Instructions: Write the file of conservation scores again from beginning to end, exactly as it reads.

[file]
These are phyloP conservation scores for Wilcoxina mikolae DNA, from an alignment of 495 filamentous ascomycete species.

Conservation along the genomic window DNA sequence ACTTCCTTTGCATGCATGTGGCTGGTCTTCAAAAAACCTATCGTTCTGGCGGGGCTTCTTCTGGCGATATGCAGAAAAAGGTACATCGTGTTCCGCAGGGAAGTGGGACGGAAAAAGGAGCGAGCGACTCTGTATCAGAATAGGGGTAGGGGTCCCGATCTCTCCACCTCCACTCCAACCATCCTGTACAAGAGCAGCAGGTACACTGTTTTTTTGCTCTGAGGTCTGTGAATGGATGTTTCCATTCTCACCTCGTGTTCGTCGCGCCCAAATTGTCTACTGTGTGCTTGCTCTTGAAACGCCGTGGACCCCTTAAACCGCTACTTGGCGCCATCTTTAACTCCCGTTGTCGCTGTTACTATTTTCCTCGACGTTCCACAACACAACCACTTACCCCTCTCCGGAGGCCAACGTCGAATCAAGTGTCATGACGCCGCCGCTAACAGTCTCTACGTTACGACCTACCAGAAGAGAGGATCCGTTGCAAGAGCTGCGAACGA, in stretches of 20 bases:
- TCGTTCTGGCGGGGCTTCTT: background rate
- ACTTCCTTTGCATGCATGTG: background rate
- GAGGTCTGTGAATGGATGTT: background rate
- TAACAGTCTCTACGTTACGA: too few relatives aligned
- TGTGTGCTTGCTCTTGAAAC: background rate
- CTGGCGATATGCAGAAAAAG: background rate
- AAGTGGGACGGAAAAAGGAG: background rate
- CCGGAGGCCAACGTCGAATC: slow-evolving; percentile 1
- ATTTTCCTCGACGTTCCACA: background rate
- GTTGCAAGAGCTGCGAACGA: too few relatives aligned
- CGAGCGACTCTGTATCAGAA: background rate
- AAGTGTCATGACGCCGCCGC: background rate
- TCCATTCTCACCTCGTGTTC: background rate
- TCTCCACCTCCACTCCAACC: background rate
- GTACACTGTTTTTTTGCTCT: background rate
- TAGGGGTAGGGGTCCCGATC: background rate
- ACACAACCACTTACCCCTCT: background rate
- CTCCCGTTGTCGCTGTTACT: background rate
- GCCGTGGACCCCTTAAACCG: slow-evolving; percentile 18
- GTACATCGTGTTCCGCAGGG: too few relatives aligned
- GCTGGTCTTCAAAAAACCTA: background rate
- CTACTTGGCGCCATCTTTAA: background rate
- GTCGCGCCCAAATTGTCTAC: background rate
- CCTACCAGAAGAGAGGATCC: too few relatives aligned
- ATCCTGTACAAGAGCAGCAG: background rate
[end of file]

These are phyloP conservation scores for Wilcoxina mikolae DNA, from an alignment of 495 filamentous ascomycete species.

Conservation along the genomic window DNA sequence ACTTCCTTTGCATGCATGTGGCTGGTCTTCAAAAAACCTATCGTTCTGGCGGGGCTTCTTCTGGCGATATGCAGAAAAAGGTACATCGTGTTCCGCAGGGAAGTGGGACGGAAAAAGGAGCGAGCGACTCTGTATCAGAATAGGGGTAGGGGTCCCGATCTCTCCACCTCCACTCCAACCATCCTGTACAAGAGCAGCAGGTACACTGTTTTTTTGCTCTGAGGTCTGTGAATGGATGTTTCCATTCTCACCTCGTGTTCGTCGCGCCCAAATTGTCTACTGTGTGCTTGCTCTTGAAACGCCGTGGACCCCTTAAACCGCTACTTGGCGCCATCTTTAACTCCCGTTGTCGCTGTTACTATTTTCCTCGACGTTCCACAACACAACCACTTACCCCTCTCCGGAGGCCAACGTCGAATCAAGTGTCATGACGCCGCCGCTAACAGTCTCTACGTTACGACCTACCAGAAGAGAGGATCCGTTGCAAGAGCTGCGAACGA, in stretches of 20 bases:
- TCGTTCTGGCGGGGCTTCTT: background rate
- ACTTCCTTTGCATGCATGTG: background rate
- GAGGTCTGTGAATGGATGTT: background rate
- TAACAGTCTCTACGTTACGA: too few relatives aligned
- TGTGTGCTTGCTCTTGAAAC: background rate
- CTGGCGATATGCAGAAAAAG: background rate
- AAGTGGGACGGAAAAAGGAG: background rate
- CCGGAGGCCAACGTCGAATC: slow-evolving; percentile 1
- ATTTTCCTCGACGTTCCACA: background rate
- GTTGCAAGAGCTGCGAACGA: too few relatives aligned
- CGAGCGACTCTGTATCAGAA: background rate
- AAGTGTCATGACGCCGCCGC: background rate
- TCCATTCTCACCTCGTGTTC: background rate
- TCTCCACCTCCACTCCAACC: background rate
- GTACACTGTTTTTTTGCTCT: background rate
- TAGGGGTAGGGGTCCCGATC: background rate
- ACACAACCACTTACCCCTCT: background rate
- CTCCCGTTGTCGCTGTTACT: background rate
- GCCGTGGACCCCTTAAACCG: slow-evolving; percentile 18
- GTACATCGTGTTCCGCAGGG: too few relatives aligned
- GCTGGTCTTCAAAAAACCTA: background rate
- CTACTTGGCGCCATCTTTAA: background rate
- GTCGCGCCCAAATTGTCTAC: background rate
- CCTACCAGAAGAGAGGATCC: too few relatives aligned
- ATCCTGTACAAGAGCAGCAG: background rate